This procedure, known as port access robotic lobectomy, requires only small incisions which are less painful and offers faster recovery times than more standard operations for lung cancer. BMC was the first hospital in New England to perform robotic operations for thoracic diseases such as lung cancer.
Although surgeons have been performing lung cancer resections using video-assisted thoracic surgery (VATS) for more than a decade, using a robot for the procedure is a relatively new development.
Traditionally lung cancer resections have been done via an open incision or thoracotomy. This incision can be painful because it involves cutting through muscle and spreading the ribs. According to the surgeons, if pain following surgery is not adequately managed, patients may face an increased risk of developing pneumonia as they can find it difficult to cough and clear their lungs of secretions.
Thoracic surgeons at BMC have been performing VATS resections for lung cancer for several years. VATS was a marked improvement over earlier techniques because it requires only two to three small incisions to the chest and an additional four to six centimeter incision for instrument access. “However, the next step in the evolution of minimally invasive lung cancer is the use of the robot,” said Hiran Fernando, MBBS, FRCS, director of BMC’s Minimally Invasive Thoracic Surgery Program as well as director of the Center for Minimally Invasive Esophageal Therapies. “We believe that the robot may have an even greater advantage over VATS for patients undergoing lung cancer surgery,” added Fernando, who is an associate professor of cardiothoracic surgery at Boston University School of Medicine (BUSM).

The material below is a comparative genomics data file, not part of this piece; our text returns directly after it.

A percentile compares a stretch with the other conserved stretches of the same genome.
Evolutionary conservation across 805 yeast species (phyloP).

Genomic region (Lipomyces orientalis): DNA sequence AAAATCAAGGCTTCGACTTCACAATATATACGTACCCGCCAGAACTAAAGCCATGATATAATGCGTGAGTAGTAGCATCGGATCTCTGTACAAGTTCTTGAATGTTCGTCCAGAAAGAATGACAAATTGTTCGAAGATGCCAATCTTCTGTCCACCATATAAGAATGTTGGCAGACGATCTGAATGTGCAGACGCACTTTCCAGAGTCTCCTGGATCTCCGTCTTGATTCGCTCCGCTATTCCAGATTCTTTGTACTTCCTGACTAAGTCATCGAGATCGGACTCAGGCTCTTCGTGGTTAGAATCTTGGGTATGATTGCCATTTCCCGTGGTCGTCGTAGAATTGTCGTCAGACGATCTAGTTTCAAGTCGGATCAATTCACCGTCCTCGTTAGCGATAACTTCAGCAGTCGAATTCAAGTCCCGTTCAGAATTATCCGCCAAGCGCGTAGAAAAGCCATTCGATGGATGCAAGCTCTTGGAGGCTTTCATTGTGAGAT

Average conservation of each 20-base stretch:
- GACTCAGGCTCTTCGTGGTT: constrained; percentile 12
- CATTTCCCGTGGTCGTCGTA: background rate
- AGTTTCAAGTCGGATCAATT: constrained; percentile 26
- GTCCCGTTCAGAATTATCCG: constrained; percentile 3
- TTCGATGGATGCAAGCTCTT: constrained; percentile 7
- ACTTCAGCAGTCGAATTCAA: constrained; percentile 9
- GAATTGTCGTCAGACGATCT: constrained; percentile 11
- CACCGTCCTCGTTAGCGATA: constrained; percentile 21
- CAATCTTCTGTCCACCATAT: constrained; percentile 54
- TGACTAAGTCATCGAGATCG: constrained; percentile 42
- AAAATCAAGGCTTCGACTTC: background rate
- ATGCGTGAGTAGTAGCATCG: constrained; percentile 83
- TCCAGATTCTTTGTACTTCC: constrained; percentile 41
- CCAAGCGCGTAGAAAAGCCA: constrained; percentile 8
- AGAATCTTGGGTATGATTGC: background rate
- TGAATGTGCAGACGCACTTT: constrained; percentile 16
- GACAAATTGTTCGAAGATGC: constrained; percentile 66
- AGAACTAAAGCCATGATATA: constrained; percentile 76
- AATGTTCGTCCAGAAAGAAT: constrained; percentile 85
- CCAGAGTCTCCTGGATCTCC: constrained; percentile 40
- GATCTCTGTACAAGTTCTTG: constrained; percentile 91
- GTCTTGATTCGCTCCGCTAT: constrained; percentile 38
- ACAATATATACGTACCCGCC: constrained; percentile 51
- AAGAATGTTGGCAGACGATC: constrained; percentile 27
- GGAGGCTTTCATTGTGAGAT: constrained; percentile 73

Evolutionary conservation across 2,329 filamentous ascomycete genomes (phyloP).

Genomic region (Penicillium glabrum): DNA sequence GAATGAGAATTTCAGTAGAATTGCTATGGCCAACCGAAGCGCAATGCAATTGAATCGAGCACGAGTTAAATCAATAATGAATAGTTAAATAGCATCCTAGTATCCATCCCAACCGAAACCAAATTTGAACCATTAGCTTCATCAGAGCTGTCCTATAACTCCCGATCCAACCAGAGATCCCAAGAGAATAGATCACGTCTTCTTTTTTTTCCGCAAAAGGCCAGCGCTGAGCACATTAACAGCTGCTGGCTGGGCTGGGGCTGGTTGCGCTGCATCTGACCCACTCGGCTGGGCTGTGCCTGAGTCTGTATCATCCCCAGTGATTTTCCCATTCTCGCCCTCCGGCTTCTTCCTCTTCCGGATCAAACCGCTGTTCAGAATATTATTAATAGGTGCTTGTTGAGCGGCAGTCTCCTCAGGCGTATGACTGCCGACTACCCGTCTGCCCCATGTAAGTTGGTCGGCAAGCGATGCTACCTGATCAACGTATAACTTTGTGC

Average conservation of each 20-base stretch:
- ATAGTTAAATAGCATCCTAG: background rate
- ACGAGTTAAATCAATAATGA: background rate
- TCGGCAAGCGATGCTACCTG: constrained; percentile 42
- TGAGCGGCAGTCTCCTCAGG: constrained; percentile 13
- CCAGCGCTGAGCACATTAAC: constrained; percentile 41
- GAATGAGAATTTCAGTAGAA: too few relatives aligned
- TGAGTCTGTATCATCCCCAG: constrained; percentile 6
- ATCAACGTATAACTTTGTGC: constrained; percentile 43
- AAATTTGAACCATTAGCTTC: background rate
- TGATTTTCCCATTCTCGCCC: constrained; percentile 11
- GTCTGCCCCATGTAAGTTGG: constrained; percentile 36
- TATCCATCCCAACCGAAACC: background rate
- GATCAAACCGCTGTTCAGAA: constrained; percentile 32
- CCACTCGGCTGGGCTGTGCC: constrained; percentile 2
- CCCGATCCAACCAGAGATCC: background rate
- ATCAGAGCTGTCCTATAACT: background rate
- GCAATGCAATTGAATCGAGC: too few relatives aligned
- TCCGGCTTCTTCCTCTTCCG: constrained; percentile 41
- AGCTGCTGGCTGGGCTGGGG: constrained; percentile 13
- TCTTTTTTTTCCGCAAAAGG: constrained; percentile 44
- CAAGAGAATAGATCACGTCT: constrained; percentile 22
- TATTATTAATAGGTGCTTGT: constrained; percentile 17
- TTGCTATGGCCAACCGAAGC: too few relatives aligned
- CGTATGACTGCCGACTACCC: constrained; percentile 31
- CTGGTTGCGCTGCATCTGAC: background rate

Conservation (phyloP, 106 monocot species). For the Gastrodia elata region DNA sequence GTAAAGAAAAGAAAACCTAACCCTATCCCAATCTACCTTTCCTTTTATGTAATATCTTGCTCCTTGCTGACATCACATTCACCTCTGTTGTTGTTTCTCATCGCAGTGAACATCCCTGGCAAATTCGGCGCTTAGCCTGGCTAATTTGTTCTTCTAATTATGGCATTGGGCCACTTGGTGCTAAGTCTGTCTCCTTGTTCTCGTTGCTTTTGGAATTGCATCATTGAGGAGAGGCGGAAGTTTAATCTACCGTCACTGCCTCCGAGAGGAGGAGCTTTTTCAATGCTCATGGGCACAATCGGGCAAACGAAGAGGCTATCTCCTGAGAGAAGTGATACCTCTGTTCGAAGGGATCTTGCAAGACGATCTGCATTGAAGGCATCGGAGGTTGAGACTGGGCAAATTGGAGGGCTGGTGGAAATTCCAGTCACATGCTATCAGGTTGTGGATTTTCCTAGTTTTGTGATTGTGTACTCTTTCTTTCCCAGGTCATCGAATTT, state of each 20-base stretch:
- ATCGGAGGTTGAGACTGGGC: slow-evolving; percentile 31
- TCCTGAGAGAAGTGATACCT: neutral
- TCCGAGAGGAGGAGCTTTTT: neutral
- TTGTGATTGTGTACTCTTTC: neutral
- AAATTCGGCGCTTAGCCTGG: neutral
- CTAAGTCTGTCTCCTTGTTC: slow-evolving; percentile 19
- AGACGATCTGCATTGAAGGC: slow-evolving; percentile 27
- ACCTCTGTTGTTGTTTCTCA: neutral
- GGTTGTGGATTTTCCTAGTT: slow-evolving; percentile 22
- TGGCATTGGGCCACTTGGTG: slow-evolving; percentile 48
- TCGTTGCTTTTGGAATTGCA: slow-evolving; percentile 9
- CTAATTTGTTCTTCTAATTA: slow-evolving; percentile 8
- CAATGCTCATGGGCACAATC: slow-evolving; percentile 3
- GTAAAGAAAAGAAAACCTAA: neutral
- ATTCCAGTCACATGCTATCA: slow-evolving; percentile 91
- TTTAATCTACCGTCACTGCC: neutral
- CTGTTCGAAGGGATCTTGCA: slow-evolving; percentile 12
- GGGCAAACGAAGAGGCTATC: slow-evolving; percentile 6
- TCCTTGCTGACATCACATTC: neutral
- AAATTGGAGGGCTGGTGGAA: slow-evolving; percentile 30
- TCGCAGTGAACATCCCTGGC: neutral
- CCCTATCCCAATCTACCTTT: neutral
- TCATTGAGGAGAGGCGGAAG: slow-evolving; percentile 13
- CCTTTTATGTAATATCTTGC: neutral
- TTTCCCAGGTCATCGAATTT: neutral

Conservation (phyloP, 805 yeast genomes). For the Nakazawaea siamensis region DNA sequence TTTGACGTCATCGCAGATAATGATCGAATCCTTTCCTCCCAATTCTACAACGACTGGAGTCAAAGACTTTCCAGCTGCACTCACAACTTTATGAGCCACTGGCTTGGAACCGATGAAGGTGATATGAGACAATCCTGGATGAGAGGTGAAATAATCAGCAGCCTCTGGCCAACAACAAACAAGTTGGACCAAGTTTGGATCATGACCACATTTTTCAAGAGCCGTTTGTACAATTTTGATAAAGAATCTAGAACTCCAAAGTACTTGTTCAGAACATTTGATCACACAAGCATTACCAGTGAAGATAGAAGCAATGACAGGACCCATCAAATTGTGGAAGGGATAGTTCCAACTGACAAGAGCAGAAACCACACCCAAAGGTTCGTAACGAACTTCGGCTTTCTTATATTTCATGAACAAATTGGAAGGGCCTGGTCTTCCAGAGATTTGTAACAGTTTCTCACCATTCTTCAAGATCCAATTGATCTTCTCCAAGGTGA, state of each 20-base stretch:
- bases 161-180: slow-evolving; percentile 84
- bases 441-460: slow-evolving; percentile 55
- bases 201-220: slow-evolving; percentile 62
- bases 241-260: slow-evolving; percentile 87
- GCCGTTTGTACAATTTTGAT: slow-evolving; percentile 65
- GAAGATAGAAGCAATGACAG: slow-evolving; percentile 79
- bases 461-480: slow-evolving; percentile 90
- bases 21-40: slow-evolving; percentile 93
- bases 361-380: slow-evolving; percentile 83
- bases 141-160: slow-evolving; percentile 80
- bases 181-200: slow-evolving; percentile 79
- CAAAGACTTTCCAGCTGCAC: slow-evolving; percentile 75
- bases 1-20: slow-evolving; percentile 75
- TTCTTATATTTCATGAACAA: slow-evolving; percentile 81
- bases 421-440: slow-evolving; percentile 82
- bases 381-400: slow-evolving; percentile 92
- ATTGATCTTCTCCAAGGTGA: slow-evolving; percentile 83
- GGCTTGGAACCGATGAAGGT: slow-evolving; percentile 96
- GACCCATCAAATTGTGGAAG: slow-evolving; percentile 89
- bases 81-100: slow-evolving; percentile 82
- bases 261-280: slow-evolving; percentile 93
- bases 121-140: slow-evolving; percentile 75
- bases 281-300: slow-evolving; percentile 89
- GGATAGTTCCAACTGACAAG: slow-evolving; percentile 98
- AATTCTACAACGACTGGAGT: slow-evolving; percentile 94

Traditional VATS instruments allow only up and down (or open and close) movements and some limited rotation,” explained Michael Ebright, MD, co-director of BMC’s Lung Cancer Cyberknife program and an assistant professor of cardiothoracic surgery at BUSM. “Robotic instruments allow several more degrees of freedom of movement thus mimicking the complex combinations of up/down and rotation of the hand and wrist. Additionally, these movements occur directly inside the chest cavity rather than at the ribs. According to Ebright this approach minimizes pressure on the nerves that run along each rib and may result in decreased post-operative pain.
In addition to using a robotic approach to remove lung cancer, BMC surgeons are also treating some esophageal and mediastinal diseases. The robot is especially useful for myasthenia gravis, where the traditional approach requires splitting the sternal bone to get access to the thymus gland which lies beneath the sternum and over the heart. With the robot, only four small incisions are now required in the soft tissue without any need for dividing boney structures.
For more information, please visit www.bostonthoracicsurgery.com
Boston Medical Center is a private, not-for-profit, 639-licensed bed, academic medical center that is the primary teaching affiliate of Boston University School of Medicine. Committed to providing high-quality health care to all, the hospital offers a full spectrum of pediatric and adult care services including primary and family medicine and advanced specialty care with an emphasis on community-based care. Boston Medical Center offers specialized care for complex health problems and is a leading research institution. Boston Medical Center and Boston University School of Medicine are partners in the Boston HealthNet—15 community health centers focused on providing exceptional health care to residents of Boston. For more information, please visit www.bmc.org.
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